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  1. #1
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    Question Need help creating a ~300-item web survey

    I'm building my first real C# project, and need just a little guidance about the best way to do it. The website is pretty simple, pretty much just a few static pages, but one is going to be a nearly 300-item survey of the activities a person enjoys. The data will be stored in a table (massive one, I know), and I'll perform different statistical analyses on it as I accumulate a large enough sample size.

    The survey is set up in four columns:

    -Name of the activity
    -A dropdown box populated with a few choices regarding their level of experience
    -A dropdown box populated with a few choices about their level of interest in the activity
    -A small input box for comments & additional explanation of their answers for each activity.

    As it stands now, I have 45 items set up, and the page is SLOW (both on my computer and in the browser), and bloated. There HAS to be a more efficient way to do it. I'm thinking about generating the form on the fly (because I have the activities loaded into a database table), but don't really know where to start, because I want to be able to easily store all the data in another table record that's created upon submitting the form.

    Here are my questions:

    -Should I go ahead and hard-code 300 items on the form? That would make my page massive, make it very difficult to find the corresponding dropdown & input boxes for my answers when I go to store the form, and it seems like it'd be difficult to change if I wanted to modify my page structure later.
    -Should I break up the form into multiple pages? That may help the loading times and page sizes, but I have the form broken up by section into a sweet jQuery accordion that works well.
    -Is there an even more efficient way to do this? There probably is, but I just don't have enough experience to know.
    -Is a database table with over 600 columns poor database design? I haven't read anything stating that it's too big, but I can't think of any other way to store the data the way I want to.

    I don't mind reading tutorials and books (perhaps I should pick up a LINQ & SQL book?), and am not expecting a long, detailed response. Any quick tidbits to point me in the right direction would be MASSIVELY appreciated.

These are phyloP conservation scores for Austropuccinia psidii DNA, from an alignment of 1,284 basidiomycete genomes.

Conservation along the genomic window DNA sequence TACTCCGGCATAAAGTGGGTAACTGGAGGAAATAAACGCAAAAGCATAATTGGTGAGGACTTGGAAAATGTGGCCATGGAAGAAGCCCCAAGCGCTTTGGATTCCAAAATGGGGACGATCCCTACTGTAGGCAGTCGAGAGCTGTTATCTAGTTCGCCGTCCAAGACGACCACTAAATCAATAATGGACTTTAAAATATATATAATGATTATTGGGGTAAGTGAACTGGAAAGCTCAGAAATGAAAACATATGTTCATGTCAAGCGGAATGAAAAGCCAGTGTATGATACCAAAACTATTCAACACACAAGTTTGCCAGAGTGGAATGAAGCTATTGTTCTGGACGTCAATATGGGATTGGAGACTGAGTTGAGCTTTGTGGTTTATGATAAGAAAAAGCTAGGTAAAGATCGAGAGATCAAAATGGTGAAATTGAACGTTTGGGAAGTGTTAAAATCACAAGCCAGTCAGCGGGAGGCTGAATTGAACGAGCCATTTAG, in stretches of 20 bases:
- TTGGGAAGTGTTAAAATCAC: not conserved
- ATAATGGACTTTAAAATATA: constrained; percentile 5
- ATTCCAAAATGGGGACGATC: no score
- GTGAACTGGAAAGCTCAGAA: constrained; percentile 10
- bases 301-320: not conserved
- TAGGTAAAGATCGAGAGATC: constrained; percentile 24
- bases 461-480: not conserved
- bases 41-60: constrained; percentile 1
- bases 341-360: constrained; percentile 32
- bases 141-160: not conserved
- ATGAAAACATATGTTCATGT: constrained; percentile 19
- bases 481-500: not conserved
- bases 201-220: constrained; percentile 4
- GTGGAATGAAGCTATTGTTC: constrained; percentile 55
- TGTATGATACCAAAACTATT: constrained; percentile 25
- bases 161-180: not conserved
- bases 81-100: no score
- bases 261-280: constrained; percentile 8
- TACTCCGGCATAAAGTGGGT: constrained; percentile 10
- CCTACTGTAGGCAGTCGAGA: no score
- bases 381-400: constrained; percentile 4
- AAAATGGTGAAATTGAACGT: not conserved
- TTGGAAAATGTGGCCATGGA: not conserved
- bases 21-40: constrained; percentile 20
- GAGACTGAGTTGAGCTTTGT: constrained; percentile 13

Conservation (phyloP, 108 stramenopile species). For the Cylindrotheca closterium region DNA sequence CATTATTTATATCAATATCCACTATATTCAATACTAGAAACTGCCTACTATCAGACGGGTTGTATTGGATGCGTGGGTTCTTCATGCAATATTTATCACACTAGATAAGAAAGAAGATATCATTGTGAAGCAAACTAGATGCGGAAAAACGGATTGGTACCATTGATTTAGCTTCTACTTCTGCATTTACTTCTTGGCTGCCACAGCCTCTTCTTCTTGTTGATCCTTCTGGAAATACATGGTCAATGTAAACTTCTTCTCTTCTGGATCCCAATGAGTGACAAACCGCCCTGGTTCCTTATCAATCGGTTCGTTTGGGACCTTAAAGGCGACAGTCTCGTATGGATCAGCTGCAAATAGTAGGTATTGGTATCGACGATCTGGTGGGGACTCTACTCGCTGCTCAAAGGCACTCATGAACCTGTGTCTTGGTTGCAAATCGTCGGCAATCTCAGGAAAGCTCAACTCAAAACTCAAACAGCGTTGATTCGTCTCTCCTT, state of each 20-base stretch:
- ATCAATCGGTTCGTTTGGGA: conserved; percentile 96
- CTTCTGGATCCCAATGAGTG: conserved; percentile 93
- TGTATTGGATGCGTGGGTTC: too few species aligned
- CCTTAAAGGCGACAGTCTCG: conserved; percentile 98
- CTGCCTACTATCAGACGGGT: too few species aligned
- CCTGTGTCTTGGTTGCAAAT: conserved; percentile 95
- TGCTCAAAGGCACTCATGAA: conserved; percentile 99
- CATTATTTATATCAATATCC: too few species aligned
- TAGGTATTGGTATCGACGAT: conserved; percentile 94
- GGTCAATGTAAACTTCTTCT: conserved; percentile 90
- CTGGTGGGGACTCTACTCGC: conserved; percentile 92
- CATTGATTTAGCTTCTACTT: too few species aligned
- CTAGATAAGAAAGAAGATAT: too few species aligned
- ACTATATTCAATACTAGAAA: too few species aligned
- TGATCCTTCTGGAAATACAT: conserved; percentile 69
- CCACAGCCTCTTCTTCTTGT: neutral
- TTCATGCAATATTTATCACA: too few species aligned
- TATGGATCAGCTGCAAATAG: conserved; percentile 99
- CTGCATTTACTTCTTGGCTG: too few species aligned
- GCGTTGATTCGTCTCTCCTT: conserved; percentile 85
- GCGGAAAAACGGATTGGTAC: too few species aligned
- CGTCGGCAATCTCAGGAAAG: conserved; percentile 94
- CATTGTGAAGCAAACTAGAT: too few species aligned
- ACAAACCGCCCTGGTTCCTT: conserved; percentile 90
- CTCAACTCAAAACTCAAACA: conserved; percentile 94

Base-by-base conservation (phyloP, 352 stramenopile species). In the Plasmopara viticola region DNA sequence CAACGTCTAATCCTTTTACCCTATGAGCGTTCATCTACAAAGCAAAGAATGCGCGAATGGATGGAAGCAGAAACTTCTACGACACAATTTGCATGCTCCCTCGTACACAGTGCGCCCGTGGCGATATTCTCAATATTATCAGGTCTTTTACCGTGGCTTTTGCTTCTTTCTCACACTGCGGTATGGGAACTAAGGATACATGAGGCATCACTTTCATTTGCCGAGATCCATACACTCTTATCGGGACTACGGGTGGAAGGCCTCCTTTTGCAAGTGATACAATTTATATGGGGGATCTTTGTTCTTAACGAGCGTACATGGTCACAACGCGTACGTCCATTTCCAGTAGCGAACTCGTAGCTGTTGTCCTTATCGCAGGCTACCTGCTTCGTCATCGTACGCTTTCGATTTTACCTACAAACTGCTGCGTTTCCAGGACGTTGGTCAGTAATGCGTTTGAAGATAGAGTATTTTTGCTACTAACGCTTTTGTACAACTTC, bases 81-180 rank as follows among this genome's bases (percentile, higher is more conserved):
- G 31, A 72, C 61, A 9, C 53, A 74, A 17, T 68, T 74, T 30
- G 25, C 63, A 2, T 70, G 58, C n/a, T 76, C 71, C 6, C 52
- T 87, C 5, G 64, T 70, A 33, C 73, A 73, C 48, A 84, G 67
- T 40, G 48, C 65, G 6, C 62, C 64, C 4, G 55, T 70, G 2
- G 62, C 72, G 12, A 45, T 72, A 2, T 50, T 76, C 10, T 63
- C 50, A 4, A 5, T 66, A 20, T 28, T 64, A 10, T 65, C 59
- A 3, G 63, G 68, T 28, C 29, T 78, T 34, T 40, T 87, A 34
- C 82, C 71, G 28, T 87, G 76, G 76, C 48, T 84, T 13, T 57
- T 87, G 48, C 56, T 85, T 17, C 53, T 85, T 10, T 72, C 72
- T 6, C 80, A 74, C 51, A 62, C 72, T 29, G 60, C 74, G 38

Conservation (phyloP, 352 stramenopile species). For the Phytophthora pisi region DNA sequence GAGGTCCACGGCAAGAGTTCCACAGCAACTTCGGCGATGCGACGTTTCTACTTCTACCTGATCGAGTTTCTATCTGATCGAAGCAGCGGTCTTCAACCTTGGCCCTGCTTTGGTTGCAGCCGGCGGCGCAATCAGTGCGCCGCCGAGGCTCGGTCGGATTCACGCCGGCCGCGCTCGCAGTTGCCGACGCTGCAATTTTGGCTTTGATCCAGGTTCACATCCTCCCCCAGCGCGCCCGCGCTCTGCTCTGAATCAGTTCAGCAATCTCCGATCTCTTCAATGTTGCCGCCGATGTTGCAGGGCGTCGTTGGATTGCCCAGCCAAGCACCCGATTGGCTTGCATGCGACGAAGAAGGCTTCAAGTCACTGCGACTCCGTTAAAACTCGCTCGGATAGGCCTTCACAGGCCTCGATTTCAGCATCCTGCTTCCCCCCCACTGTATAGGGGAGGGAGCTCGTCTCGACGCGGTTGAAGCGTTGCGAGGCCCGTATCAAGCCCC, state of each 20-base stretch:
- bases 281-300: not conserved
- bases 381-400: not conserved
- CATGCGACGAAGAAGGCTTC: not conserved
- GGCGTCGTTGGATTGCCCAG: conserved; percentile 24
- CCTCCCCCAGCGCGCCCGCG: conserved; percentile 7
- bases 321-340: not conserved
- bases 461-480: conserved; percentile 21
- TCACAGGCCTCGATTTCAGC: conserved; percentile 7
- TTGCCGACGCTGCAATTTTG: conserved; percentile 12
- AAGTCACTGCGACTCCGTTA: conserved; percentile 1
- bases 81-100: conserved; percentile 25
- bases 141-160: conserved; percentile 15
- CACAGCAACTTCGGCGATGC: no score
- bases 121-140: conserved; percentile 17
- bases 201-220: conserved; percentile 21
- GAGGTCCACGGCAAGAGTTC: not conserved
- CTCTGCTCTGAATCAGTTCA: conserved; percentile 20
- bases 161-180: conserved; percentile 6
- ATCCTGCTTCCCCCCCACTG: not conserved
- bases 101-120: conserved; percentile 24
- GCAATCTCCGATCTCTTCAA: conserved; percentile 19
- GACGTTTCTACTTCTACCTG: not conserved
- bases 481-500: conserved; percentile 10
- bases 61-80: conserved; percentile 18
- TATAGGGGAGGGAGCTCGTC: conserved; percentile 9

Thanks so much in advance!

  2. #2
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    Personally, I try to avoid hard coding items whenever possible and would definitely recommend breaking the quiz up and not showing the entire 300 questions on one page. This is both for size/speed concerns and also the sanity of your readers. Instead, having several pages and saving the results after each page, for those who do not finish.

    With that said, 300 questions seems like a tad much, bordering on unrealistic. I can't imagine many people sitting through it, unless they are your friends/family or they get some sort of benefit from it.
    Stair Lifts & Residential Dumbwaiters, source of health news

  3. #3
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    Ok, I've come up with a few ideas, most of them involve lots more code for small amount of speed increase, but this one, if I can explain it correctly, will I believe give you the fastest bang for your bucks.

    Presumptions:
    1. You don't mind your questions being hardcoded.
    2. Happy to write lots of javascript, really lots of it.
    3. Slowing down rendering time on the clients.

    If your happy with the above presumptions, here goes with my crummy attempt number one of an explanation

    1. Make a javascript file, which has the questions hard coded into an javascript array.

    2. Write more javascript that when the page loads creates your sweet jQuery accordion on the client with the questions from the javascript array.

    3. For speed, make the javascript expire after 24 hours. Minify the javascript file and even compress the file to deflate.

    4. For postback, your need some way to attach the input each user does, with a hidden asp field that is sent back to the server. You'll have to hand craft this with your own javascript.

    This should reduce your load on the server, though obviously passing the workload over to each client.
    Last edited by SirKilljoy; Mar 25, 2009 at 10:17.

  4. #4